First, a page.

Saturday Night Live opened without a skit. Instead, with the Russian invasion of Ukraine unfolding, the show featured the Ukrainian Chorus Dumka of New York.
Kate McKinnon and Cecily Strong introduced the chorus, which then performed Prayer for Ukraine on the SNL stage. In front of the chorus was a table full of candles that spelled out ‘KYIV.” McKinnon and Strong then returned to shout the signature, “Live from New York, it’s Saturday Night!”
The opening was a rare instance in which the show featured no skit, opting instead for a serious note after a major world event. In the first episode after 9/11 in 2001, SNL featured then-New York Mayor Rudy Giuliani standing with New York police officers and firefighters, and musical guest Paul Simon singing The Boxer. Only at the end of the opener was there a moment of levity, when executive producer Lorne Michaels asks Giuliani, “Can we be funny?” “Why start now?” Giuliani responded.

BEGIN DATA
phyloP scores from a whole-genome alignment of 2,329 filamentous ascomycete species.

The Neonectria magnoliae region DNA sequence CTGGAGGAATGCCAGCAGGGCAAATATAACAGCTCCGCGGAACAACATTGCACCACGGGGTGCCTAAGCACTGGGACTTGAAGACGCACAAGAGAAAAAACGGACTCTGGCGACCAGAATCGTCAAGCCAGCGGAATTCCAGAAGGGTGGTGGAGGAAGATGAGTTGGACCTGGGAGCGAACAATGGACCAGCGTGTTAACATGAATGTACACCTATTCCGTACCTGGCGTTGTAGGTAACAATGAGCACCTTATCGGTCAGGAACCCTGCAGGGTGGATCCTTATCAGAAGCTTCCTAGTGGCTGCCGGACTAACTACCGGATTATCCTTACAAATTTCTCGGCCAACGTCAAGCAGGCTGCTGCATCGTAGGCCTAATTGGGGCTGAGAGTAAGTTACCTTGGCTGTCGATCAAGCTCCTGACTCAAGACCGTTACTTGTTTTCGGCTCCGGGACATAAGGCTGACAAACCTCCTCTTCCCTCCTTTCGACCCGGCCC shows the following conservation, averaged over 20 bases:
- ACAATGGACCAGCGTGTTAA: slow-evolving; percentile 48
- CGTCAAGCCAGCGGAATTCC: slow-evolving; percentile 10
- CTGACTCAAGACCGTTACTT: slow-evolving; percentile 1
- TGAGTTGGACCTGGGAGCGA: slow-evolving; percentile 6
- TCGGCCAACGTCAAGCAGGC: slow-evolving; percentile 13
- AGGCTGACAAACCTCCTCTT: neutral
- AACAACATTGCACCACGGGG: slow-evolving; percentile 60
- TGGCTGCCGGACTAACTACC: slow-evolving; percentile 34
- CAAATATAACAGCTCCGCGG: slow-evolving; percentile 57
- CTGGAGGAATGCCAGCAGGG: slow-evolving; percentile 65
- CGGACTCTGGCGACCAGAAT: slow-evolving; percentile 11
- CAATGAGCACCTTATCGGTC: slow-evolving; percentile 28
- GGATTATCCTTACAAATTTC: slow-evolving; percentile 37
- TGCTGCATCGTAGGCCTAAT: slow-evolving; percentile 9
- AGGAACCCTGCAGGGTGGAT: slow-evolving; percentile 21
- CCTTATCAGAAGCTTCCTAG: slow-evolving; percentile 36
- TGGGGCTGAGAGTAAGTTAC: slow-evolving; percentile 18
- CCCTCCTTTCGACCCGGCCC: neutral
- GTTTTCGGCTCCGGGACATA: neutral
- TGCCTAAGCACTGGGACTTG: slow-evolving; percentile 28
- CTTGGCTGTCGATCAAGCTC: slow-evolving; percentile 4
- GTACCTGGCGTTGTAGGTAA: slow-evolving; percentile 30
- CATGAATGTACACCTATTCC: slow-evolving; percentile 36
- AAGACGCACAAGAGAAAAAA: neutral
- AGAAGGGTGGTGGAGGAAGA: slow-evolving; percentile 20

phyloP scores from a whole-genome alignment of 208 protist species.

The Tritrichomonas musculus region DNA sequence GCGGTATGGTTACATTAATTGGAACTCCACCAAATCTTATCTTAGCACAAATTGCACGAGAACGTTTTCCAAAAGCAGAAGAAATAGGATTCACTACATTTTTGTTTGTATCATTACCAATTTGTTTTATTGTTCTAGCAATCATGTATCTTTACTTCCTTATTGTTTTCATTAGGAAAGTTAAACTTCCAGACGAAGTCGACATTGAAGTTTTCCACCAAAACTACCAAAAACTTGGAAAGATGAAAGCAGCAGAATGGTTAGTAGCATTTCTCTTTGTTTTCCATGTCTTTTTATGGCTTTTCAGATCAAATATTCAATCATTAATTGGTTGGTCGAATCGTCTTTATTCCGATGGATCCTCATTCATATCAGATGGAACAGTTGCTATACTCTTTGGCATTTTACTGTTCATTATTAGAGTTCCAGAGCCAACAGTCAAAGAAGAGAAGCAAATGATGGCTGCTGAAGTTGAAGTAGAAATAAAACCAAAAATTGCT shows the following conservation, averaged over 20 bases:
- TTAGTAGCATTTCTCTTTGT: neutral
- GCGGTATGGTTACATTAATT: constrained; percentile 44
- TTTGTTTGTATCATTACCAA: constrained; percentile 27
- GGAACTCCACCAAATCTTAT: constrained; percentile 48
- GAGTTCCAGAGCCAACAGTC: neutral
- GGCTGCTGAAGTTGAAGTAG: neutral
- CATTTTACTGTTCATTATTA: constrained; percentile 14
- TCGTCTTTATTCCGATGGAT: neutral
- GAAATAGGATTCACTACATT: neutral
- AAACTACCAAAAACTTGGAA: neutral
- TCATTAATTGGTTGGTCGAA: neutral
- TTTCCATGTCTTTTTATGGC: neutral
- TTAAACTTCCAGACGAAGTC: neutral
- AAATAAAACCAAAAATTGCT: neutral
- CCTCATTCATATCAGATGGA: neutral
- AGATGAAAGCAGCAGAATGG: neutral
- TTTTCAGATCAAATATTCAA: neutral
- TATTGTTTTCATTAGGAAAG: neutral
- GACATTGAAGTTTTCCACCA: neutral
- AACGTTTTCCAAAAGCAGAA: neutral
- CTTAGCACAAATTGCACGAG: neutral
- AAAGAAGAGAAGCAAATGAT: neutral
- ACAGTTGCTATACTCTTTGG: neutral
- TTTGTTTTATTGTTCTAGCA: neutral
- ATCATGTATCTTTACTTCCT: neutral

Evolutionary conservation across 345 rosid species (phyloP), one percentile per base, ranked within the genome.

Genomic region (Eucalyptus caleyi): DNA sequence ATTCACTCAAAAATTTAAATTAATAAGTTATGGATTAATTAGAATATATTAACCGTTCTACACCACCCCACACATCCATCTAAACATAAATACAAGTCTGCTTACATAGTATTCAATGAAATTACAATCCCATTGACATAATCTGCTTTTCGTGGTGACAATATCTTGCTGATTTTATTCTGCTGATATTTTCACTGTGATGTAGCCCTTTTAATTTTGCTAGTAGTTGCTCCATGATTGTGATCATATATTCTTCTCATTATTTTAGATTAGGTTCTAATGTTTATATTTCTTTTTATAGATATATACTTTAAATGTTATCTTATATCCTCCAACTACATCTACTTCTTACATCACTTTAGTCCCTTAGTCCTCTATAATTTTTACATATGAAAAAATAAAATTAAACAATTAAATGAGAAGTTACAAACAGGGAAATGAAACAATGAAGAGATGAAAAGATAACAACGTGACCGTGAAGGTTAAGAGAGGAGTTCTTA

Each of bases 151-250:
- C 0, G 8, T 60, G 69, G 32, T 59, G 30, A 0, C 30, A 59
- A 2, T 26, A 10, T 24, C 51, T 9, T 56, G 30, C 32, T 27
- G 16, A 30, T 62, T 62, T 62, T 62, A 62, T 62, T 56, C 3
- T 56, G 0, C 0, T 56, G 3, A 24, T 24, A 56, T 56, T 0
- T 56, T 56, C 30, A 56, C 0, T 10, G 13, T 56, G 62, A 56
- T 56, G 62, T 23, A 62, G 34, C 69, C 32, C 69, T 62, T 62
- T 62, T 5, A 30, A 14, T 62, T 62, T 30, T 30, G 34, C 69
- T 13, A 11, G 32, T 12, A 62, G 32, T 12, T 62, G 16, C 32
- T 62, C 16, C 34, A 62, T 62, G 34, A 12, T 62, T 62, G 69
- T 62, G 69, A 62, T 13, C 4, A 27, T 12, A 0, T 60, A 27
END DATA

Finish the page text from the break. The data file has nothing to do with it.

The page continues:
Likewise, with citizens of Kyiv mobilizing to defend their city on Saturday against an expected Russian advance, SNL producers likely chose to go with the opening tribute rather than try to produce a skit that would have appeared tone deaf to the plight of Ukraine.
The chorus was founded in the late 1940s by Ukrainian immigrants, with a mission to “preserve and cultivate the rich musical heritage of Ukraine,” according to the Ukrainian Weekly.
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